Humanity in the Eye of the Storm

I’m a frequent visitor of Wikipedia.  I also donate to the Wikimedia Foundation Inc., which is the non-profit organization behind Wikipedia.  I will explain why I mention Wikipedia after the following Disclaimer 😆:

DISCLAIMER:
Because of my financial situation (my wellness business took a big hit due to the pandemic), I have to be selective of which non-profits I donate to, but I make sure I donate a portion of my income to the causes that I strongly believe in.
(Please do not contact me to ask for donations at this time.  Thank you.🙏)

Did you know that the recent winter storm from a couple of weeks ago already has a page on Wikipedia?  It’s titled, February 13–17, 2021 North American winter storm.”  According to this article, the winter storm — unofficially known as “Winter Storm Uri” (I call it SNOVID-21) — affected many states across the U.S., with Texas experiencing the worst of it.  (I’m bringing it for a landing here now…)  Being that I live in North Texas, I was part of the millions of Texans that experienced rolling power outages, no WiFi, spotty cell reception, several days of below freezing temperature, frozen pipes, and other related situations that come with living in a state that was not built to handle such freezing weather. 

But in the midst of it all, I had some great realizations about myself and my community.

I woke up on Monday morning to a very cold house.  My face felt frozen, so I immediately buried my face under the thick blanket that was over me.  My husband walked in shortly afterward to tell me about the power outages and that our heater was acting up.  The next several days consisted of us having to manually turn the heater back on every time the power came back on (which resulted in a couple of sleepless nights as my husband and I took turns staying up to reset the heater throughout the night).  Because we had power for about 45 minutes on and 90 minutes off, we would take every “power-on” opportunities to boil water, cook meals (thank God for our Instant Pot!), and recharge our cell phones (mainly to use as flashlights).  I also took advantage of daylight to finish reading my January book, and I even started reading my February book (My goal is to read one book every month). It was a very uncomfortable week and consistently wearing four layers of clothes, but it was also a week of slowing down and detoxing from electronics.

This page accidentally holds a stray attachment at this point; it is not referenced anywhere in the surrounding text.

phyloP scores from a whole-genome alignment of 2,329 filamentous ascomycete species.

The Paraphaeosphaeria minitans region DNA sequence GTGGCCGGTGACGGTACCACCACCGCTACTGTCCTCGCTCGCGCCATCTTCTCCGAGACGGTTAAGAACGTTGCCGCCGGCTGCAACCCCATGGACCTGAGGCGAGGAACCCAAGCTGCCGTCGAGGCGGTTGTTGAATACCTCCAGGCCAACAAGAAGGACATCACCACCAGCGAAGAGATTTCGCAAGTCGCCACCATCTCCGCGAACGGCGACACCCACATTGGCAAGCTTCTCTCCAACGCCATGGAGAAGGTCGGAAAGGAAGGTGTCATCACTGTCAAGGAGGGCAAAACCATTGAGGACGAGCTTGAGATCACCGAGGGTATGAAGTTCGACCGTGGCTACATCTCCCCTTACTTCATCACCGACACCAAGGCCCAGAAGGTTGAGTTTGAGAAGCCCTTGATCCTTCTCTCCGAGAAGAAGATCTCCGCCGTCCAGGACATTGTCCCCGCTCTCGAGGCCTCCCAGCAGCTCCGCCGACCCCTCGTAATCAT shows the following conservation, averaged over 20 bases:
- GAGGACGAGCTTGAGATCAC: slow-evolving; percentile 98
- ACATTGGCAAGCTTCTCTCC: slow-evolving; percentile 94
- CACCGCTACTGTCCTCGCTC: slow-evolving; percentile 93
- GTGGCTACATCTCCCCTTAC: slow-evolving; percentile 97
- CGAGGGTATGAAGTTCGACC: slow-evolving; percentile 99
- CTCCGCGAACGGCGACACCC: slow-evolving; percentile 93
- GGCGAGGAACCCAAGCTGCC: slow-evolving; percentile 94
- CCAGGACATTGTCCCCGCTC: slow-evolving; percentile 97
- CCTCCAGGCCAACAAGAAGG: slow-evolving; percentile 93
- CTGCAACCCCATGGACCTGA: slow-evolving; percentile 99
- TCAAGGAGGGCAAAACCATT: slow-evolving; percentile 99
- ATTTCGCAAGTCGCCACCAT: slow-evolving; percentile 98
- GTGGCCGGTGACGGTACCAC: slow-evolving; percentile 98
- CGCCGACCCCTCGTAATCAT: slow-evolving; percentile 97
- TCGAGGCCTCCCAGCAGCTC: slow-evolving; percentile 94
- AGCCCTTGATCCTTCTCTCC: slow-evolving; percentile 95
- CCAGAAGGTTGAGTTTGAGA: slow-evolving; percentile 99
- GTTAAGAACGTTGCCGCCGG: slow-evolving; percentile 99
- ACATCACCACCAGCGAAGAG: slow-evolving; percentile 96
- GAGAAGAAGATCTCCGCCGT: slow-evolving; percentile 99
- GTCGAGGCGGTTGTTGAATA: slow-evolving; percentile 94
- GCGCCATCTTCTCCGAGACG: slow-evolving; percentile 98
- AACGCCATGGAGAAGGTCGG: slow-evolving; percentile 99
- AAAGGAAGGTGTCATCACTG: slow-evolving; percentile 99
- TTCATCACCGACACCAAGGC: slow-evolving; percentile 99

I was reminded that electronics can distract me — more than I realize — from completing tasks and accomplishing goals.

I also saw some amazing hearts of service come out of many people. I had neighbors clearing snow off of people’s driveways (including the driveway of an elderly couple), some risking their safety by driving through multiple cities (in the snow) to collect warm clothes for those in shelters, and hosting friends and family who lost power completely.  I saw post after post from people on NextDoor, Facebook and Instagram, offering whatever resources they had to anyone that may be in need.  This reminded me of what the First Century Christians did in Acts 2:44-45:

“All the believers were together and had everything in common. They sold property and possessions to give to anyone who had need. Every day they continued to meet together in the temple courts. They broke bread in their homes and ate together with glad and sincere hearts…”

It was a week I will never forget.  My heart goes out to those who lost their loved ones due to the Winter Storm as well as those still recovering from the damages that the freezing temperatures left behind.  But in the middle of tragedies and losses, I’m grateful and proud to be a part of a community that bands together and looks out for each other.

When things get tough, may we all step up to extend our love and service to those in need.

 

With Gratitude,
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